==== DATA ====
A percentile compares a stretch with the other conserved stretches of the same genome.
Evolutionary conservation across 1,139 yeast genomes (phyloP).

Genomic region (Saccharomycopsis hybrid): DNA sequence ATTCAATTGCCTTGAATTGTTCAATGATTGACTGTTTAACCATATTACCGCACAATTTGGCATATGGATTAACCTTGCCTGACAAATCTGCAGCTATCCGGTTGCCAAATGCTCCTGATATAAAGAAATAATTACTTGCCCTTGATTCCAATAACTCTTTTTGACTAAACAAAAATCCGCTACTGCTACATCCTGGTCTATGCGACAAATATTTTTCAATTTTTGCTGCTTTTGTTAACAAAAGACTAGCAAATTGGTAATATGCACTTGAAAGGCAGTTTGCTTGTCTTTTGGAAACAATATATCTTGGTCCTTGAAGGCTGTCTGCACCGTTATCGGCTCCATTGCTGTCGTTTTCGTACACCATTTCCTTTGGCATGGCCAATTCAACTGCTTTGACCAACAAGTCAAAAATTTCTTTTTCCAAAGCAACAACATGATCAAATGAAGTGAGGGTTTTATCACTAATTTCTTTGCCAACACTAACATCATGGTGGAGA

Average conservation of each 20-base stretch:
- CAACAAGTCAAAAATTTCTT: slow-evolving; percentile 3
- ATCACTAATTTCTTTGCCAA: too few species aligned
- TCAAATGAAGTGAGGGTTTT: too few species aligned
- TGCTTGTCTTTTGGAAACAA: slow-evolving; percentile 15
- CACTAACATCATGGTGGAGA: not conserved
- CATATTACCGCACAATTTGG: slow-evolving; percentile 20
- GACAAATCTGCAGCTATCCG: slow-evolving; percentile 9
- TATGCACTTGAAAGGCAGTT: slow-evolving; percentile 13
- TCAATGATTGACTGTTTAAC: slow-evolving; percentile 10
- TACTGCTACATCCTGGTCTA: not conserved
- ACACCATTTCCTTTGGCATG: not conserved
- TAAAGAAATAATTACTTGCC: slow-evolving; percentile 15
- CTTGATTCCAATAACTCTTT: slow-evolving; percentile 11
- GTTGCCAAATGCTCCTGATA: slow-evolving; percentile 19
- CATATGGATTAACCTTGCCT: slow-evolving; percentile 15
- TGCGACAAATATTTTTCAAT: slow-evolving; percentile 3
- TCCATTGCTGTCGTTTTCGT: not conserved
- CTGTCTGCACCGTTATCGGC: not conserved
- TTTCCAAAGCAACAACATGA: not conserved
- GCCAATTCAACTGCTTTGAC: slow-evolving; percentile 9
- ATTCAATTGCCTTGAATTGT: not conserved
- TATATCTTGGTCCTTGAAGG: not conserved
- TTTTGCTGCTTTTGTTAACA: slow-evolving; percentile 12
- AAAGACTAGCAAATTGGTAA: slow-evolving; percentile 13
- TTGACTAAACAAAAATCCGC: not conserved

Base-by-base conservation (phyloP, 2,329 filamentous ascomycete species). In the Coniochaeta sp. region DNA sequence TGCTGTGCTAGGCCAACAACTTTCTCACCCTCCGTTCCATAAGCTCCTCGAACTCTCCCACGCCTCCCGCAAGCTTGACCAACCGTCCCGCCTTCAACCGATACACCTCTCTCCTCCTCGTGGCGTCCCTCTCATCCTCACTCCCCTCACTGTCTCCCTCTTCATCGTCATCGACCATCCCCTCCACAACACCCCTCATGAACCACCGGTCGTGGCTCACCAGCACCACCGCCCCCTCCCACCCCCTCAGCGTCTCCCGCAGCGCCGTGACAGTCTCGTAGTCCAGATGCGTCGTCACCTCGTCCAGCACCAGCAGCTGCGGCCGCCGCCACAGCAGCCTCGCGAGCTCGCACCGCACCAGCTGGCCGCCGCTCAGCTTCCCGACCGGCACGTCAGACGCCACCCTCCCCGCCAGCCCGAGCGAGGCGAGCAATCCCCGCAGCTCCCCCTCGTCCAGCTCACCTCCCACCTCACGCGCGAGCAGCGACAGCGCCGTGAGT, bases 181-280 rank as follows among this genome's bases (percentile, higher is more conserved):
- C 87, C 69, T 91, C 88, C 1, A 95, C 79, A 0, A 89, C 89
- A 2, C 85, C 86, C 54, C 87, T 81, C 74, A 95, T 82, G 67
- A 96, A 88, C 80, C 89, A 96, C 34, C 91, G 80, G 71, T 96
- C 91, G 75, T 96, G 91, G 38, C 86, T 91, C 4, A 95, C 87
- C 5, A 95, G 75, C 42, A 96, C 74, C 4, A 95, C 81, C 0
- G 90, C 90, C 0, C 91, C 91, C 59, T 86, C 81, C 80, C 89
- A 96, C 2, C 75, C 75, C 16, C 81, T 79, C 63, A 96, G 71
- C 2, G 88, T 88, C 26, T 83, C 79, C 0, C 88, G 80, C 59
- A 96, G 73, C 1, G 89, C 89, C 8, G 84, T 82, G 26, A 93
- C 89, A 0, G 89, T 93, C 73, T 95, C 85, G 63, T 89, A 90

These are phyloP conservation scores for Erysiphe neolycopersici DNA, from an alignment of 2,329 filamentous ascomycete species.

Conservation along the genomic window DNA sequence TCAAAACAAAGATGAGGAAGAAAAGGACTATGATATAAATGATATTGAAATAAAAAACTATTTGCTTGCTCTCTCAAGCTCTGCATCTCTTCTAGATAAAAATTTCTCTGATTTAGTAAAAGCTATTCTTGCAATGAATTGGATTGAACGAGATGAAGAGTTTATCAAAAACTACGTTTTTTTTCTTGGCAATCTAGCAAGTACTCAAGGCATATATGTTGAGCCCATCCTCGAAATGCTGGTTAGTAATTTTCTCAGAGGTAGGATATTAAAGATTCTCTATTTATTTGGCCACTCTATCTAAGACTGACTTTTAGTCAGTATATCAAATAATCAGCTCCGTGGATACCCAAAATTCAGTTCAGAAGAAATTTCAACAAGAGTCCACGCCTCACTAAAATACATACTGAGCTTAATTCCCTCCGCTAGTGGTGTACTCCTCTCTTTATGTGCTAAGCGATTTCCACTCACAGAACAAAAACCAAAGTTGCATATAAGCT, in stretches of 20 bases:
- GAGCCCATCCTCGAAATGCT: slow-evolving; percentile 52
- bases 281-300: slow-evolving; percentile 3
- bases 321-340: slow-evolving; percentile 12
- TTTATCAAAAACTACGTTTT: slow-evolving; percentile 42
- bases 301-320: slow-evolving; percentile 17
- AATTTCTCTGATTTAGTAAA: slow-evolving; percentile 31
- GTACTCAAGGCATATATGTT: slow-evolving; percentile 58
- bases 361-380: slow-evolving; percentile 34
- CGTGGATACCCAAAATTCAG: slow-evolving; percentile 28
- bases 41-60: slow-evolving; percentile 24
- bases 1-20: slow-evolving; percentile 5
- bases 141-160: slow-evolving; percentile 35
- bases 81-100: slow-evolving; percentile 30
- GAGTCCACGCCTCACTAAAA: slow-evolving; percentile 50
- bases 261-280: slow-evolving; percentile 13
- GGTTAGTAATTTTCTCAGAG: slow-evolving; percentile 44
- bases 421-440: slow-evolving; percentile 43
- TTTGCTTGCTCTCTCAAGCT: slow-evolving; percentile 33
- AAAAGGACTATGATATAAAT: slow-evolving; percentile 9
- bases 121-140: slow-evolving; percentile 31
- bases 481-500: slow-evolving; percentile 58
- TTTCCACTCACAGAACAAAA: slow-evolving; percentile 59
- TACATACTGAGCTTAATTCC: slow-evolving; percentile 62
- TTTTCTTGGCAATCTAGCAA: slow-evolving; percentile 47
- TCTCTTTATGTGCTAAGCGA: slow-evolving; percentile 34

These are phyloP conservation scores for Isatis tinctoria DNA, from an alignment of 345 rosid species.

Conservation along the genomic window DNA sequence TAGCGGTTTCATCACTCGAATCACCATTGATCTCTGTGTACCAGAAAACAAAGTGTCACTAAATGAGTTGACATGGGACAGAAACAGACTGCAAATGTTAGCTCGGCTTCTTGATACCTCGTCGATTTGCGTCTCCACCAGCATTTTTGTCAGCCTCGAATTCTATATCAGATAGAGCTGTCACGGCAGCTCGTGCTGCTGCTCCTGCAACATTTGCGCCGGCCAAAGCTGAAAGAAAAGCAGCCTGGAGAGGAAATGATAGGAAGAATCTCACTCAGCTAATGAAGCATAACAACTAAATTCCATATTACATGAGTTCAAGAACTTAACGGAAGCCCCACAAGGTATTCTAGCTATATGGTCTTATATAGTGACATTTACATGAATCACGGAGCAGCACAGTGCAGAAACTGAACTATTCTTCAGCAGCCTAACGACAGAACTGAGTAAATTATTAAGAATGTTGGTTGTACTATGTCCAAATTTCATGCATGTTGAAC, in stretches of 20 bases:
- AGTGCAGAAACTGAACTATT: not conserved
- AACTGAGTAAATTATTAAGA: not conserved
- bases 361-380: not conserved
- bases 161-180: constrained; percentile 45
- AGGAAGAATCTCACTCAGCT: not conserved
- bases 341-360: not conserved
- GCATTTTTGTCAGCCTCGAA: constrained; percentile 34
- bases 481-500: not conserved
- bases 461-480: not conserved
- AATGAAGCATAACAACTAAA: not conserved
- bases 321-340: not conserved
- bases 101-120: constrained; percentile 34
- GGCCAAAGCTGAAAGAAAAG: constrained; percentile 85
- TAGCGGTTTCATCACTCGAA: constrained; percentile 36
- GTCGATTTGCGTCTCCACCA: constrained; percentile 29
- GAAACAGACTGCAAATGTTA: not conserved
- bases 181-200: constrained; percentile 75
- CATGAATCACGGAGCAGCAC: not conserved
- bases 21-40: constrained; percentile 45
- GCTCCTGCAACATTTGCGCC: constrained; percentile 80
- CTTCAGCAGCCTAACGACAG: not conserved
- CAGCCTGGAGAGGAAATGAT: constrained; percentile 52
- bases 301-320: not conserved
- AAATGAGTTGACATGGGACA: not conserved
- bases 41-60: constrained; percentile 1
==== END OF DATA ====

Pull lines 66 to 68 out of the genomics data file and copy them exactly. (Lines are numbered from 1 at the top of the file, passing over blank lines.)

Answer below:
- TTTTCTTGGCAATCTAGCAA: slow-evolving; percentile 47
- TCTCTTTATGTGCTAAGCGA: slow-evolving; percentile 34

These are phyloP conservation scores for Isatis tinctoria DNA, from an alignment of 345 rosid species.